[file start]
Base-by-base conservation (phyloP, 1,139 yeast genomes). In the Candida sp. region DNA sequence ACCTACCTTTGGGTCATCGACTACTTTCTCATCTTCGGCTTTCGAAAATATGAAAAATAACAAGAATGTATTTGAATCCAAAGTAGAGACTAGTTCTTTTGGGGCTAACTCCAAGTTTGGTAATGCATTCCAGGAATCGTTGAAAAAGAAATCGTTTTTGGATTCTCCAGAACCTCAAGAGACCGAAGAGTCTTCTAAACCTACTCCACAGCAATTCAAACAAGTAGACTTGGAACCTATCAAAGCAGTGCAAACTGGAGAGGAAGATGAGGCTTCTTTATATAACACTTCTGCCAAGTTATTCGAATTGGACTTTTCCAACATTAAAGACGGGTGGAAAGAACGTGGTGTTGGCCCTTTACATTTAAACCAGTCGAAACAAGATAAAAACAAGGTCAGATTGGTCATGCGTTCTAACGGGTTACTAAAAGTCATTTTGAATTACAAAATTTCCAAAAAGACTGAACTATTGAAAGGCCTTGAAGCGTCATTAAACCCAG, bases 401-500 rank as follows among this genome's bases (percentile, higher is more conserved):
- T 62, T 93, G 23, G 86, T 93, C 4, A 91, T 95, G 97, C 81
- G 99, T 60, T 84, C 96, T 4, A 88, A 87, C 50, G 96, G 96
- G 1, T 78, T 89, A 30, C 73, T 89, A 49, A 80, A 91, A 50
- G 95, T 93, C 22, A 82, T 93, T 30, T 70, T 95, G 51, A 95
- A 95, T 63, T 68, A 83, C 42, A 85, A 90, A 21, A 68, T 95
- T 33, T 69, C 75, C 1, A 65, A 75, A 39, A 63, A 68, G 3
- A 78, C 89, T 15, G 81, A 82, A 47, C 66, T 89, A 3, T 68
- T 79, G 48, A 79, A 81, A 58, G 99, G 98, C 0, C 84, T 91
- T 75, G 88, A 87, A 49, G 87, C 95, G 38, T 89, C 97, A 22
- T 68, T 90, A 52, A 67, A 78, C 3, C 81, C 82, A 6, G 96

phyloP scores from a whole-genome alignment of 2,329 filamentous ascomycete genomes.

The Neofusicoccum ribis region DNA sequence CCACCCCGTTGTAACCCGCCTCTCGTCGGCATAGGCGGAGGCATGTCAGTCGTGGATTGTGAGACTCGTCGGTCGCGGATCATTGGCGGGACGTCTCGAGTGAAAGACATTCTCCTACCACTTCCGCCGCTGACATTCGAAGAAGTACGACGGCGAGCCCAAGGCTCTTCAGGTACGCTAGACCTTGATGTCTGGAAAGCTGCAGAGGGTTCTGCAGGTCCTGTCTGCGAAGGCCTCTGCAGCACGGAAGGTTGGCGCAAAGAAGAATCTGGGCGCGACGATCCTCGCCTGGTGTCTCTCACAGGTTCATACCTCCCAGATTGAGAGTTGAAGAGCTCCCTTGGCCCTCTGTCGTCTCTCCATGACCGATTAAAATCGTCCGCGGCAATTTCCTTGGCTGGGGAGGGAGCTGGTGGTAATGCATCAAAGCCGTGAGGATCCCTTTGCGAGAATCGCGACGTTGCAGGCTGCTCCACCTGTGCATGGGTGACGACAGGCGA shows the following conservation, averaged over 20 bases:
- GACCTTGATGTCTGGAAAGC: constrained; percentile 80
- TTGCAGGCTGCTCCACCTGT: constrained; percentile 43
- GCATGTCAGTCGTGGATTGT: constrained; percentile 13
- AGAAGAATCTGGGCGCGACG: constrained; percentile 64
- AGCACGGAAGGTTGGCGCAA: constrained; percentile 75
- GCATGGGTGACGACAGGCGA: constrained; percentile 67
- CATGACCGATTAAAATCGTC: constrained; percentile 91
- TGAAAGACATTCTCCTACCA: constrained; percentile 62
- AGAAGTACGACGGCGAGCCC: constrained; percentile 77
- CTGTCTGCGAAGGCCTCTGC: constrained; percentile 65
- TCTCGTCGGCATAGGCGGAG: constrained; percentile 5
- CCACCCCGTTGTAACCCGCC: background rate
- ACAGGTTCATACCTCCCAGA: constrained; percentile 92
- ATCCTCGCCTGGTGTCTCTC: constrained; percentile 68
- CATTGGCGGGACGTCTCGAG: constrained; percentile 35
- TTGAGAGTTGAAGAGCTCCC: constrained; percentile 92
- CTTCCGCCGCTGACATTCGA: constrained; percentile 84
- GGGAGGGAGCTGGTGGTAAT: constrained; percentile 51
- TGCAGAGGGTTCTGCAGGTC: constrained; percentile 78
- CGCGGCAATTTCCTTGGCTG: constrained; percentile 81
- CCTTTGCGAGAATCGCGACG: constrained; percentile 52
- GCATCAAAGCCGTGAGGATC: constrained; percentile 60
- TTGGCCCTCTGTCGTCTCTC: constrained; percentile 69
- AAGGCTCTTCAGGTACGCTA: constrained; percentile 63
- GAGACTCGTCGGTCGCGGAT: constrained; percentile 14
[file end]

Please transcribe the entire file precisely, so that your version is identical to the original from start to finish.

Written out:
Base-by-base conservation (phyloP, 1,139 yeast genomes). In the Candida sp. region DNA sequence ACCTACCTTTGGGTCATCGACTACTTTCTCATCTTCGGCTTTCGAAAATATGAAAAATAACAAGAATGTATTTGAATCCAAAGTAGAGACTAGTTCTTTTGGGGCTAACTCCAAGTTTGGTAATGCATTCCAGGAATCGTTGAAAAAGAAATCGTTTTTGGATTCTCCAGAACCTCAAGAGACCGAAGAGTCTTCTAAACCTACTCCACAGCAATTCAAACAAGTAGACTTGGAACCTATCAAAGCAGTGCAAACTGGAGAGGAAGATGAGGCTTCTTTATATAACACTTCTGCCAAGTTATTCGAATTGGACTTTTCCAACATTAAAGACGGGTGGAAAGAACGTGGTGTTGGCCCTTTACATTTAAACCAGTCGAAACAAGATAAAAACAAGGTCAGATTGGTCATGCGTTCTAACGGGTTACTAAAAGTCATTTTGAATTACAAAATTTCCAAAAAGACTGAACTATTGAAAGGCCTTGAAGCGTCATTAAACCCAG, bases 401-500 rank as follows among this genome's bases (percentile, higher is more conserved):
- T 62, T 93, G 23, G 86, T 93, C 4, A 91, T 95, G 97, C 81
- G 99, T 60, T 84, C 96, T 4, A 88, A 87, C 50, G 96, G 96
- G 1, T 78, T 89, A 30, C 73, T 89, A 49, A 80, A 91, A 50
- G 95, T 93, C 22, A 82, T 93, T 30, T 70, T 95, G 51, A 95
- A 95, T 63, T 68, A 83, C 42, A 85, A 90, A 21, A 68, T 95
- T 33, T 69, C 75, C 1, A 65, A 75, A 39, A 63, A 68, G 3
- A 78, C 89, T 15, G 81, A 82, A 47, C 66, T 89, A 3, T 68
- T 79, G 48, A 79, A 81, A 58, G 99, G 98, C 0, C 84, T 91
- T 75, G 88, A 87, A 49, G 87, C 95, G 38, T 89, C 97, A 22
- T 68, T 90, A 52, A 67, A 78, C 3, C 81, C 82, A 6, G 96

phyloP scores from a whole-genome alignment of 2,329 filamentous ascomycete genomes.

The Neofusicoccum ribis region DNA sequence CCACCCCGTTGTAACCCGCCTCTCGTCGGCATAGGCGGAGGCATGTCAGTCGTGGATTGTGAGACTCGTCGGTCGCGGATCATTGGCGGGACGTCTCGAGTGAAAGACATTCTCCTACCACTTCCGCCGCTGACATTCGAAGAAGTACGACGGCGAGCCCAAGGCTCTTCAGGTACGCTAGACCTTGATGTCTGGAAAGCTGCAGAGGGTTCTGCAGGTCCTGTCTGCGAAGGCCTCTGCAGCACGGAAGGTTGGCGCAAAGAAGAATCTGGGCGCGACGATCCTCGCCTGGTGTCTCTCACAGGTTCATACCTCCCAGATTGAGAGTTGAAGAGCTCCCTTGGCCCTCTGTCGTCTCTCCATGACCGATTAAAATCGTCCGCGGCAATTTCCTTGGCTGGGGAGGGAGCTGGTGGTAATGCATCAAAGCCGTGAGGATCCCTTTGCGAGAATCGCGACGTTGCAGGCTGCTCCACCTGTGCATGGGTGACGACAGGCGA shows the following conservation, averaged over 20 bases:
- GACCTTGATGTCTGGAAAGC: constrained; percentile 80
- TTGCAGGCTGCTCCACCTGT: constrained; percentile 43
- GCATGTCAGTCGTGGATTGT: constrained; percentile 13
- AGAAGAATCTGGGCGCGACG: constrained; percentile 64
- AGCACGGAAGGTTGGCGCAA: constrained; percentile 75
- GCATGGGTGACGACAGGCGA: constrained; percentile 67
- CATGACCGATTAAAATCGTC: constrained; percentile 91
- TGAAAGACATTCTCCTACCA: constrained; percentile 62
- AGAAGTACGACGGCGAGCCC: constrained; percentile 77
- CTGTCTGCGAAGGCCTCTGC: constrained; percentile 65
- TCTCGTCGGCATAGGCGGAG: constrained; percentile 5
- CCACCCCGTTGTAACCCGCC: background rate
- ACAGGTTCATACCTCCCAGA: constrained; percentile 92
- ATCCTCGCCTGGTGTCTCTC: constrained; percentile 68
- CATTGGCGGGACGTCTCGAG: constrained; percentile 35
- TTGAGAGTTGAAGAGCTCCC: constrained; percentile 92
- CTTCCGCCGCTGACATTCGA: constrained; percentile 84
- GGGAGGGAGCTGGTGGTAAT: constrained; percentile 51
- TGCAGAGGGTTCTGCAGGTC: constrained; percentile 78
- CGCGGCAATTTCCTTGGCTG: constrained; percentile 81
- CCTTTGCGAGAATCGCGACG: constrained; percentile 52
- GCATCAAAGCCGTGAGGATC: constrained; percentile 60
- TTGGCCCTCTGTCGTCTCTC: constrained; percentile 69
- AAGGCTCTTCAGGTACGCTA: constrained; percentile 63
- GAGACTCGTCGGTCGCGGAT: constrained; percentile 14